The placing of insurance against the outcome of famous trials has been a common practice at Lloyd’s since the days when the underwriters first met in Lloyd’s Coffee House in Tower Street, London.

That these risks are taken at the behest of gamblers always, the Lloyd’s men deny, though as early as 1768 an

article appeared in the London Chronicle condemning the coffee house as a “meeting-place for all manner of illicit gaming,” and complaining that bets were made there “under the guise of insurance” on all the happenings of the day, from the outcome of elections to the trials of peers. It is said in defence of such risks as that placed on the Thaw case that thereby is furnished an insurance on the reputation of the lawyers engaged. The legal talent conducting a defence may by this means provide against the damage to prestige involved in an adverse verdict.

An example of the activity of the London underwriters in New York was the insurance taken out last Summer by the managers of the Vanderbilt Cup race on Long Island. It is not revealed what the amount of the policy was or the premium paid, but the risk was against suits for damages arising out of accidents. It can scarcely be contended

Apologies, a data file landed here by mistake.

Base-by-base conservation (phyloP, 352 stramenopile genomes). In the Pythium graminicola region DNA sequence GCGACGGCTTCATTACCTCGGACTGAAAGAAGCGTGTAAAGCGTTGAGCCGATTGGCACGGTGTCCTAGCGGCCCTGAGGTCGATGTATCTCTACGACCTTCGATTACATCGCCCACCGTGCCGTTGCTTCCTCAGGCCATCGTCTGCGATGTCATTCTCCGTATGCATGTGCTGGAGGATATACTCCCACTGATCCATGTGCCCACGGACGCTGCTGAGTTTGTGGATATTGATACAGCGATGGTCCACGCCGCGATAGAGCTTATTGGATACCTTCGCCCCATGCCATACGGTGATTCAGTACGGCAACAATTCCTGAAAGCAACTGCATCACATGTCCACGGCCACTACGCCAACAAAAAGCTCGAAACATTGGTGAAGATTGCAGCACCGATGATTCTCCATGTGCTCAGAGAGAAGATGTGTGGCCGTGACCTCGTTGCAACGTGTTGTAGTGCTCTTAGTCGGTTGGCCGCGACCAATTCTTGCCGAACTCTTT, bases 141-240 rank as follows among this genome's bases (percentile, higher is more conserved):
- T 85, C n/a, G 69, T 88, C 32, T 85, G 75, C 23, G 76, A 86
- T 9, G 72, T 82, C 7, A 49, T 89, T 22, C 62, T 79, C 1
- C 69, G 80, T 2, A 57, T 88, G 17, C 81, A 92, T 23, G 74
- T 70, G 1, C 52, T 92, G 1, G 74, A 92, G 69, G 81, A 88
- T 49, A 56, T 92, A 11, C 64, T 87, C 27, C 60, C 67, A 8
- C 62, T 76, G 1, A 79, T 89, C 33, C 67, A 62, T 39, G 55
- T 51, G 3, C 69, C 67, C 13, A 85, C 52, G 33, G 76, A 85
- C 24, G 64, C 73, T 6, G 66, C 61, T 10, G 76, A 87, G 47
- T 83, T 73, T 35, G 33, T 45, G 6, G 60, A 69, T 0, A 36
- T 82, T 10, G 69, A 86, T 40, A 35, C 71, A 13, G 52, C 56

that Lloyd’s centuries of experience gave the underwriters any data of value on the relative danger of the Vanderbilt course, and it may be supposed that the premium was high. It will be recalled that it was during this race that the first fatality among the spectators occurred, when Elliott F. Shepard’s car struck a man who had stepped out on the course, killing him instantly.

The business of the Lloj7d’s agency as a corporation is marine insurance purely, but since the seventeenth century days, when the nucleus of the present organization was formed among the frequenters of the coffee house of Edward Lloyd in old Tower Street, the individual members of the group have been willing to take up any risk for a proper consideration. Then the safe return of a ship to port was a gamble at best, and insurance was, little more than a gamester’s business, but in these latter days the members of